Printed Circuit Board Assembly & PCB Design SMT Electronics Assembly Manufacturing Forum

Printed Circuit Board Assembly & PCB Design Forum

SMT electronics assembly manufacturing forum.


qfp reflow problems

barry

#28098

qfp reflow problems | 15 April, 2004

Hi there all, we are having problems with 2 qfp devices. grainy poorly reflowed solder joints. One 100 pin .5mm pitch, and one 64 pin .5 mm pitch . Both of these devices have a thermo pad on the back of them (pad area soldered to back of device)which i believe is affecting reflow. My initial reflow temp was 160 180 200 250 at 32cm/min. I tried dropping temp. of middle zones 5 degrees and upping peak 5 degrees. Tried this twice (changed twice), but still grainy joints. Any sugestions. We are using a kester water soluble paste.

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RDR

#28102

qfp reflow problems | 15 April, 2004

What are your temps at the locations that you are having trouble with. We cannot tell anything by the zone settings of an oven. We need max temp, how long above liquidous etc.. a lot of times this symptom is due to too long of a soak at too high of a temp or being in reflow for too long/hot. Also 5 degree change in zone temps usually accounts for almost 0 change in reflow temp. Most ovens only maintain +/- 5-10 deg. I would doubt that it is the thermal pad. We process 100s of 1000s of these on both .4mm and .5mm pitch from 64 pins to 216 with no issues. You need to put the ole thermo-couples on these joints and compare with paste recommendations.

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#28111

qfp reflow problems | 16 April, 2004

Hi Barry,

Your best course of action is to perform a thermal profile and determine exactly what the times/temps are in these locations. Try to match your profile to the recommendations of your solder paste. (Time between 130-160, Time over 183 and max slope) How does the rest of the board look? if it is limited to these locations and the thermal profile looks OK, it may be a component plating issue.

Good Luck

Chris

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#28120

qfp reflow problems | 17 April, 2004

Russ has a hint by saying "too long of a soak at too high of a temp or being in reflow for too long/hot".

I think the board should stay in the oven for 3-4 minutes, spending 60-90 seconds of which during reflow.

in order to stay in the oven for 3 minutes at 32 cm/min speed, the effective oven length inside has to be around a meter. From the recipe you gave, it seems to be a 4 zone oven, correct? Don't know the effective length though. Maybe the boards do stay too long in the oven.

If you don't have a PROFILER, have you ever tried sending the board without the QFPs and see how the solder joints look like? If dull again, definitely too hot. If nice and shiny as you will like, then maybe you can't heat the part enough.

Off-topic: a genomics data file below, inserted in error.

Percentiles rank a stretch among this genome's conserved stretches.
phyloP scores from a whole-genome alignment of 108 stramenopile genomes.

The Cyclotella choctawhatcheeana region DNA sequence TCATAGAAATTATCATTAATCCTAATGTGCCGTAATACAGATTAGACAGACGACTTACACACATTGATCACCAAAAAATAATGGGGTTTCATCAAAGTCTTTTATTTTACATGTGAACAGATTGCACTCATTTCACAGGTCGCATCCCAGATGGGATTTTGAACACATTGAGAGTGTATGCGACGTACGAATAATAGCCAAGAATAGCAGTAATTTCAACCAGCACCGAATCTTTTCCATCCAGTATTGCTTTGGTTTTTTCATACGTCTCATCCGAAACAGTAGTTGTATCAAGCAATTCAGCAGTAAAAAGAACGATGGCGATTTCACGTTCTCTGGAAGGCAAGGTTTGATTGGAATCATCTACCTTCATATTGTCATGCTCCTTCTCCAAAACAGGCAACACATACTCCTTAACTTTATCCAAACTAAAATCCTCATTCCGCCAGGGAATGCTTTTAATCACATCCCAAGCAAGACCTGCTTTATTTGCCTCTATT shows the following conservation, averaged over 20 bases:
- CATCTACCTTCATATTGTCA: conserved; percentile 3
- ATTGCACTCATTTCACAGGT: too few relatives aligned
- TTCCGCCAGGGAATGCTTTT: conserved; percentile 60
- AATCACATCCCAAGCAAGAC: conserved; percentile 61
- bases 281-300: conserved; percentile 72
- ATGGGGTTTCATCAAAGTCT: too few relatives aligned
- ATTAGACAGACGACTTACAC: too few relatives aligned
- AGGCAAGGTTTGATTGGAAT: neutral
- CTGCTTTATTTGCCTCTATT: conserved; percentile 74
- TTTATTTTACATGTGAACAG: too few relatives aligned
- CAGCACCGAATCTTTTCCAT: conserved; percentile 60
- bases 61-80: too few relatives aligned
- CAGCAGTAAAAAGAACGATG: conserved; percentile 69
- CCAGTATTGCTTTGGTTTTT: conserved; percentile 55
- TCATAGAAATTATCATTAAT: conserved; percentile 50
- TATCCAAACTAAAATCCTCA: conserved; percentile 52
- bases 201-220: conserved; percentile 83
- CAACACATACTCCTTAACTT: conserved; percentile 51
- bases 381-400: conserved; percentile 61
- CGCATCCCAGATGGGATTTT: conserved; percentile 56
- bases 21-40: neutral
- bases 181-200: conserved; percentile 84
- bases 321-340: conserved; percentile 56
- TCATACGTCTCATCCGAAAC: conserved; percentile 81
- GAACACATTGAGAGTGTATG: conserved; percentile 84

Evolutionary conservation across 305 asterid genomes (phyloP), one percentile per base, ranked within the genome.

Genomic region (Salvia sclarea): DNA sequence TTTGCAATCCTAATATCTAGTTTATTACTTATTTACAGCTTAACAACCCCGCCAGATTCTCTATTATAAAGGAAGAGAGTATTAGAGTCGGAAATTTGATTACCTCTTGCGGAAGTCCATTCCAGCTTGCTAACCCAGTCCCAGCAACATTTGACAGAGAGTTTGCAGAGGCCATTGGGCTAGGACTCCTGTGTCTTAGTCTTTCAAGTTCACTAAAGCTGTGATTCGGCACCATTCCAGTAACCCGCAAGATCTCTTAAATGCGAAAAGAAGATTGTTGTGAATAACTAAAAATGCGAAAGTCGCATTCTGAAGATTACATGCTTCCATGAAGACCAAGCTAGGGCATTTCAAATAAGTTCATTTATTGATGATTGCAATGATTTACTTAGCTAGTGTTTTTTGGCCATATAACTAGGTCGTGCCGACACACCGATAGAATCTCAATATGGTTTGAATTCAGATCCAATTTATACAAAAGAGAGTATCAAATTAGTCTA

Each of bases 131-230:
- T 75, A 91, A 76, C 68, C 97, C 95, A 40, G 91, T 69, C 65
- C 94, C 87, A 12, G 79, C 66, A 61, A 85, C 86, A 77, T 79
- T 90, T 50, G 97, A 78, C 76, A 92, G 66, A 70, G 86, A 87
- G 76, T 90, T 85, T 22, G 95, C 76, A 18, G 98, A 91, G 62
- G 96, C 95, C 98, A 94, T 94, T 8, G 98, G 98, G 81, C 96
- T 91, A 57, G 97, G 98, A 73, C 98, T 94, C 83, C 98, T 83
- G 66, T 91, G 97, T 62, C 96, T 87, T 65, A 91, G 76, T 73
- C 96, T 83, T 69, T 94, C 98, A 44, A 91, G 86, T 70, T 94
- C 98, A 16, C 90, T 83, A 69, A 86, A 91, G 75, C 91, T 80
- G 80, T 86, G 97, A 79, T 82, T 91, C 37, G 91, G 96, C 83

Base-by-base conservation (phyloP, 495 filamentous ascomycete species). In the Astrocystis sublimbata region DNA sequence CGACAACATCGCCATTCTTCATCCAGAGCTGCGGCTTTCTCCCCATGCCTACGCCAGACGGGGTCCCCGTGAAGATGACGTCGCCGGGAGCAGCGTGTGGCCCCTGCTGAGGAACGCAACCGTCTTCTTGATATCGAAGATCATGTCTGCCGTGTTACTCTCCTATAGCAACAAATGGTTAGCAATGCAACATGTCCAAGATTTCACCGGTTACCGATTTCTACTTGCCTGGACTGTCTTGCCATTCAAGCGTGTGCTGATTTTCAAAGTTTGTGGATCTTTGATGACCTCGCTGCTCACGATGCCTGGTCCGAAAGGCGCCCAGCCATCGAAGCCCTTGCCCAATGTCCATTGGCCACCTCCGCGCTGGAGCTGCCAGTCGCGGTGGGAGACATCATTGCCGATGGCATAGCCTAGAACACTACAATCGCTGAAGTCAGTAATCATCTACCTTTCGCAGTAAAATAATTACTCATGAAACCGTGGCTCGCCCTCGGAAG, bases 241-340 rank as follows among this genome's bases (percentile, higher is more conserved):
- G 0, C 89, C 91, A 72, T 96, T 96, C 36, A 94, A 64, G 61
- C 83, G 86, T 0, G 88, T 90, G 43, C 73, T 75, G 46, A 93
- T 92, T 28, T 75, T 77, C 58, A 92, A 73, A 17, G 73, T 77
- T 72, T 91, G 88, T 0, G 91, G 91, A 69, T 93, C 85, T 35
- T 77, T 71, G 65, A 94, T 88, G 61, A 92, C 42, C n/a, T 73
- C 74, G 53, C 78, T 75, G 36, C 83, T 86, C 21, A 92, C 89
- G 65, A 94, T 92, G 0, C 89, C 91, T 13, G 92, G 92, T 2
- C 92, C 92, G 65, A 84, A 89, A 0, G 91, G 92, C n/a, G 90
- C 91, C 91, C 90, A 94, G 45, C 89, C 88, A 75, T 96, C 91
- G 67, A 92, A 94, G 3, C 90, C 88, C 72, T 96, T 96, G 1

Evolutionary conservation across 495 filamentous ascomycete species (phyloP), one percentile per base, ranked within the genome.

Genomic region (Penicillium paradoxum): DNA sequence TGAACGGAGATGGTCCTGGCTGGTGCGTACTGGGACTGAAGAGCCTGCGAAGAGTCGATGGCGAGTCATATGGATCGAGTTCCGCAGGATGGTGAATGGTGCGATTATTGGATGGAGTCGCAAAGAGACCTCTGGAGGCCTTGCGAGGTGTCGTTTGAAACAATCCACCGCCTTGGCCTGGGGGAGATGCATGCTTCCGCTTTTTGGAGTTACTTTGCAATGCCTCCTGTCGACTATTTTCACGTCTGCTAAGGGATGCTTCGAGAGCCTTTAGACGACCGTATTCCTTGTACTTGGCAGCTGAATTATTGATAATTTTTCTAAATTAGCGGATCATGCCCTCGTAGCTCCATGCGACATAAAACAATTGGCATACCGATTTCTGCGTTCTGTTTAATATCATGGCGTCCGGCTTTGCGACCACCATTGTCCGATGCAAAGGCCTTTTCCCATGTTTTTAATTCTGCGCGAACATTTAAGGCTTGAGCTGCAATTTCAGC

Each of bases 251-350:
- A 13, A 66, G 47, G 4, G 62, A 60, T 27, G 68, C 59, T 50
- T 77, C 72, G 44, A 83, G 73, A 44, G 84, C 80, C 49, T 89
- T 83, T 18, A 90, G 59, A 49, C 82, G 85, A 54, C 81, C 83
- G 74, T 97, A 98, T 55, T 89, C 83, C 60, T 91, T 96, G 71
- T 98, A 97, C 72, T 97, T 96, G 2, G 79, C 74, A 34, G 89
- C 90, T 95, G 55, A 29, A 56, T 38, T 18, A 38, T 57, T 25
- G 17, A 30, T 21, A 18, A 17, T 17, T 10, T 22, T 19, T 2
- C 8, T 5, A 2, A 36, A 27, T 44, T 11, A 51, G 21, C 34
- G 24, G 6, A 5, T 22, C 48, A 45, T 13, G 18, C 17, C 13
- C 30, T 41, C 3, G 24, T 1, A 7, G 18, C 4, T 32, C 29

Implementing the suggested profile is still the first step, I agree with Chris there.

Erhan

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barry

#28194

qfp reflow problems | 22 April, 2004

I placed thermo's at 2 of the problem devices. Soak (time 150 to 180) 100 sec. Time above 180 =80 secs with 208 deg. peak. The solder appeared to flow at these pads, but little to no adhesion to the joint.Total time in oven was 5 min. All other joints of other components were fine (plccs,chip comp.)my oven is a 4-zone, 65" length, Top bottom heaters. Hope this helps.

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RDR

#28197

qfp reflow problems | 22 April, 2004

Well so much for being too hot! Try kicking your max temp up to 220, I wouldn't extend the duration however. I would almost start to think that this QFP has a pb free finish. Let us know what happens

Russ

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barry

#28222

qfp reflow problems | 23 April, 2004

I have increased my peak to 220, and Flow is better, but it still not quite a good fillet all around. The solder tends to kinda "bunchup" at the toe of the lead. If part is Pb free, would this affect adhesion and or flow?

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RDR

#28223

qfp reflow problems | 23 April, 2004

The toes of leaded devices are problematic in fillet formation. A lot of the time they have the copper from the lead exposed so it becomes oxidized and won't readily take solder. Normally this is of no concern if the heel and side fillets are formed well. pb free finishes can and do have different appearance than those of tin lead. You will see the line of demarcation on these pb free leads. The solder joint should still be strong regardless of appearance. If these joints are still weak you may want to try a linear ramp to reflow to reduce the amount of soak. I noticed that your soak is at the long and high end of the spectrum. It is possible that you are driving off some portion of the flux prior to reflow. I have also found that if the lead finish is the TI nickel palladium it requires a max temp of about 225 and at least 60 sec. above 183 C to ensure that the palladium gets dissolved and you wet to the nickel.

Good luck Russ

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